Zolo Chardonnay 2020
What’s a guy to do after he’s spent 44 vintages making “arguably one of the world’s most revered and most expensive wines”?
Retire! To a beautiful place with gorgeous mountains, stunning sunsets, and enough acreage to roam free. Retire! Of course, in order to pursue his passion of … making wine.
And that is exactly what Jean-Claude Berrouet, chief winemaker of Chateau Petrus, did after 44 vintages there. Let me introduce you to the legendary man and his new estate:
If you think I am speaking in hyperbole, I’m not. Simply check out his Wikipedia page to get the bona fides. Or, take a word from his former boss and owner of Chateau Petrus: “Jean-Claude Berrouet’s contribution has not only been lengthy, but also, immeasurable. With a lifelong passion in poetry as well as wine, his philosophy has been for the wines to express their terroir, always favoring elegance over extraction.”
Poetry in wine. What more could you ask? Well, I suppose you could ask for some actual wine!
When Jean-Claude retired he took up the project of Zolo, in Mendoza, Argentina. There are good reasons for this. First, if you haven’t visited, Argentina is laid-back, gorgeous, and cheap. It’s like Colorado, with Mendoza being a tiny version of Denver, where U.S. greenbacks (or Euros) go a long, long way. Right at this moment of shelter in place, it’s easy to imagine its splendor via this bottle of wine.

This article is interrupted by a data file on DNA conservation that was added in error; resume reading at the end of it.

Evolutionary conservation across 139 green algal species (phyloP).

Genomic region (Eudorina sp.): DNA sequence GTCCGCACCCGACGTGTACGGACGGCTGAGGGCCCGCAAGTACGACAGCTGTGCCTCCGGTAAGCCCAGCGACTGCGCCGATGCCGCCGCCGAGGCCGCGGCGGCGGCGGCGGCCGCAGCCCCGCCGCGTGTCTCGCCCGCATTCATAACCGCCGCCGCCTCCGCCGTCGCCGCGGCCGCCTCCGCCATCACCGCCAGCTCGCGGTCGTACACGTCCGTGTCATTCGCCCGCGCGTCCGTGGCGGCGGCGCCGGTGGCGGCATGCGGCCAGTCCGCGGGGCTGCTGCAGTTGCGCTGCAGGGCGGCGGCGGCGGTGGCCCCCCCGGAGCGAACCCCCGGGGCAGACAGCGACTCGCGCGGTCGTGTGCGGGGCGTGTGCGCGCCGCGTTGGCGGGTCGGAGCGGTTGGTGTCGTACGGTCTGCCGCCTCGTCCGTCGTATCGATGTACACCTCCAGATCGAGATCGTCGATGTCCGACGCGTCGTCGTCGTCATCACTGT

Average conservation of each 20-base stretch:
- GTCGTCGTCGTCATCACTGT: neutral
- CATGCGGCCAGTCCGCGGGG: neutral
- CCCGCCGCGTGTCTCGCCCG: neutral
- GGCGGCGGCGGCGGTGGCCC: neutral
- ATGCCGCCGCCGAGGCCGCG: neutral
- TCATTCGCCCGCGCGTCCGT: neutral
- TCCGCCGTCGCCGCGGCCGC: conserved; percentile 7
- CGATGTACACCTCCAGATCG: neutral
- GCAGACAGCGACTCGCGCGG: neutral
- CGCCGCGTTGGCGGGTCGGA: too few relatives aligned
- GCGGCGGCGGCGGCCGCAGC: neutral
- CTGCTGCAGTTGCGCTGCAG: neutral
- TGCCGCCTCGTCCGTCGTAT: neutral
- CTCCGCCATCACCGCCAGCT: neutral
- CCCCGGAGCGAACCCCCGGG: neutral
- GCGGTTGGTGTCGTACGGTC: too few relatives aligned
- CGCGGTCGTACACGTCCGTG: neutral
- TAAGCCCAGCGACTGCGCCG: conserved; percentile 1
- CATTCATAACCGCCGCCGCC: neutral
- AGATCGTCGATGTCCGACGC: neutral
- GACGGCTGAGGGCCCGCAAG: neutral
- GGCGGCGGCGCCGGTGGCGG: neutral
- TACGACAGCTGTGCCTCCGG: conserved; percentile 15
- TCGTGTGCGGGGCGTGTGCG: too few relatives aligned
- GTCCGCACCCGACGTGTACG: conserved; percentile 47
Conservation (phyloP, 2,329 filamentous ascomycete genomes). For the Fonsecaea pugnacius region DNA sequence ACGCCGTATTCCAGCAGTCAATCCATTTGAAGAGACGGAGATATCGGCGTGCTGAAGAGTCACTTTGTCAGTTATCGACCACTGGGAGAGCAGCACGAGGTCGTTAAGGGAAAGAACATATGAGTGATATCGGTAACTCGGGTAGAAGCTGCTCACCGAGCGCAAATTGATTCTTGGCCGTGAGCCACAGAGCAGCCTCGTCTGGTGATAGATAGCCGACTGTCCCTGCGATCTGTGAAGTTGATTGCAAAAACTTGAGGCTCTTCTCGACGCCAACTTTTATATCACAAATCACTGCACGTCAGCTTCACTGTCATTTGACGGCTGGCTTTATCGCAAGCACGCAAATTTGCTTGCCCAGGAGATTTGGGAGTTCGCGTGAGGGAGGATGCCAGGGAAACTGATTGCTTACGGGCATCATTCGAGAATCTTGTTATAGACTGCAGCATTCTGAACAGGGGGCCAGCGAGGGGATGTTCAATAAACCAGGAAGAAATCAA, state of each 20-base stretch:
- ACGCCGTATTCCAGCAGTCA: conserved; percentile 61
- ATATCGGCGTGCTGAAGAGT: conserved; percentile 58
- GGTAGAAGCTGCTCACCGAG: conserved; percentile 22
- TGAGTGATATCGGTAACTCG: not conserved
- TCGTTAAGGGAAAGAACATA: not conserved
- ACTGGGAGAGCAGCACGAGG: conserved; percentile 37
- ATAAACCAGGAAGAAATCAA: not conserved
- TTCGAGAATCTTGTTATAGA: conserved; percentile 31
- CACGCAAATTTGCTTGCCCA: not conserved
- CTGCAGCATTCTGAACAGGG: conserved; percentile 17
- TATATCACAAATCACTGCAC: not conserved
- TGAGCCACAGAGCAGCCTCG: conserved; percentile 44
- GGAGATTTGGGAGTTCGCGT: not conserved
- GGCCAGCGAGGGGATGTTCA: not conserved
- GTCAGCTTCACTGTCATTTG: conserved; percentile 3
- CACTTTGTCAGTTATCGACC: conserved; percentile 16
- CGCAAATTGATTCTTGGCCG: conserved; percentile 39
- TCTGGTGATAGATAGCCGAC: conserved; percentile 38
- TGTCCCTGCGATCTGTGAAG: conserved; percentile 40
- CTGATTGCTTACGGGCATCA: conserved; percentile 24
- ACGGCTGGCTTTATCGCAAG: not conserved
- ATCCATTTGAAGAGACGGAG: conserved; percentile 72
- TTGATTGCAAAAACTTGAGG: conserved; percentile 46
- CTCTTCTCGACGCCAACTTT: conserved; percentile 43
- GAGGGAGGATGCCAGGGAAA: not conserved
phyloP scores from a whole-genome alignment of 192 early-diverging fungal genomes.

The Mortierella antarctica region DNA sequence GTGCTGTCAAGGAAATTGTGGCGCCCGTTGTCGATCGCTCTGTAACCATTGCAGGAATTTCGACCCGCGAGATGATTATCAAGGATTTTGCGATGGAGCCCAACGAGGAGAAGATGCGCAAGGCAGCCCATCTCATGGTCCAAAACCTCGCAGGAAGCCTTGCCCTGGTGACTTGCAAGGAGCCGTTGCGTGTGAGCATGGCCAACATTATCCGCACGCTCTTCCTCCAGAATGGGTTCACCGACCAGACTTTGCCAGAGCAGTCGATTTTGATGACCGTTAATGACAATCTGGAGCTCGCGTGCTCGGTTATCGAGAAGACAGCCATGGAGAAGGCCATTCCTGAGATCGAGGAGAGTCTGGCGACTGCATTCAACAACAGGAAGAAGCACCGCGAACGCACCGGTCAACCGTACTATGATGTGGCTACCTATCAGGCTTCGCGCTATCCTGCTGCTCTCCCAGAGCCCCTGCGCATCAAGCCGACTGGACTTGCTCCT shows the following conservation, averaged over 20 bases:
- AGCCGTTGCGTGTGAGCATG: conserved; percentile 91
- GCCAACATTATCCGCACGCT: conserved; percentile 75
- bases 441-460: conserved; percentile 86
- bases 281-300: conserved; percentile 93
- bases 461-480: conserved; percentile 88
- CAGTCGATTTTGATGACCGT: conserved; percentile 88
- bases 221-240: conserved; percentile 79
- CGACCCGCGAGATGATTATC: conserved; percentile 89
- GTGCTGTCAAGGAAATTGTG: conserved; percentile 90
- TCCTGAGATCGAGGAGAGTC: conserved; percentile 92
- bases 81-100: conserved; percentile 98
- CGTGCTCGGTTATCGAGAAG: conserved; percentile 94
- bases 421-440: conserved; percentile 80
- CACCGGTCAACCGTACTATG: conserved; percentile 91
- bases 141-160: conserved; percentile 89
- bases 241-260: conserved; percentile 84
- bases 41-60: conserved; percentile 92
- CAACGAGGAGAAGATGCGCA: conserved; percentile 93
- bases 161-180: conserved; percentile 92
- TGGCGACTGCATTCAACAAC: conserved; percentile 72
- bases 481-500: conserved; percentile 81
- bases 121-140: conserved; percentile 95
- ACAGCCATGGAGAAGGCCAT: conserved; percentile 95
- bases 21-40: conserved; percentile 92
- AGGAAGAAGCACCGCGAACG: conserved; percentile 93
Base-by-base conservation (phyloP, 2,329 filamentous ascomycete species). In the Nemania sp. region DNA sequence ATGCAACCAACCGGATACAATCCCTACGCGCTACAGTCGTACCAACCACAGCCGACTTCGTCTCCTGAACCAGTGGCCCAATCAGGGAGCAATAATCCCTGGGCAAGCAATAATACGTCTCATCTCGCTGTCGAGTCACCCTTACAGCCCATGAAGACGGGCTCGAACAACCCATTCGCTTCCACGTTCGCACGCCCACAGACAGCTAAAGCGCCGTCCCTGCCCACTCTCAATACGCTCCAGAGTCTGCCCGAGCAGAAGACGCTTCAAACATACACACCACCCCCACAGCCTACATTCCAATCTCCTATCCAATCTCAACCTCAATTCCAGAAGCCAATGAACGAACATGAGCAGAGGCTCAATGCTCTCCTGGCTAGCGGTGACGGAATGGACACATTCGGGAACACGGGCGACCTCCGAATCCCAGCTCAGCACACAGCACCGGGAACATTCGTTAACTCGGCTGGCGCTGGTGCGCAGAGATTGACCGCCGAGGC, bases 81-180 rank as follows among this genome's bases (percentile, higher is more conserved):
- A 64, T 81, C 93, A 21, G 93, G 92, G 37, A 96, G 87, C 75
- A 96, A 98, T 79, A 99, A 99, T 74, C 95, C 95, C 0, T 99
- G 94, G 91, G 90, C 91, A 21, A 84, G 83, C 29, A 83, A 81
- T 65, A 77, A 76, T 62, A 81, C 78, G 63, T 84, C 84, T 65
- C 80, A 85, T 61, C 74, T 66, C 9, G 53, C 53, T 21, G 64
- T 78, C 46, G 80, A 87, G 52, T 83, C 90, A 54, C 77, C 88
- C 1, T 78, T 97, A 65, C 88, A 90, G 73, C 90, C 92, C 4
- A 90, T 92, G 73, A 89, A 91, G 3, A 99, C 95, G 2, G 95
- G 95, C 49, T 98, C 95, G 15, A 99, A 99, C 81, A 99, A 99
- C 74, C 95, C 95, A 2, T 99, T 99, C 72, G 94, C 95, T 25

Second, Argentina is a great country for growing grapes – old vines, intense sunlight, almost no disease pressure. It’s basically the opposite of France’s marginal climates. And finally, Chardonnay, Argentina’s lead white varietal, tastes and acts like it’s in love. Summing it up – if you love your work, Mendoza is an ideal place to “retire” and keep the love right on flowing.
And what Jean-Claude has made is one of the silkiest, most luxurious tasting, no-oak Chardonnays that I have ever had:
The nose opens with gorgeous notes of pineapple, stone fruit – apricots especially, and guava, and a delicious purity that can’t be denied. There’s nothing to mask the alluring pleasure of wine that’s never seen a barrel. But that doesn’t mean there isn’t hedonistic texture and velvety curves to this beauty – the midpalate is round and soft, there is enough acidity to keep it juicy, and it’s all about the comfort of snuggling down for the night with this scrumptious bottle. The finish is long, with an accent of minerality. Yes, it’s 2020, but Argentina is one vintage ahead, so it’s ready for you, right now.
Passion, poetry, elegance, and one of the world’s most revered wines … but not the most expensive. Enjoy with immense pleasure!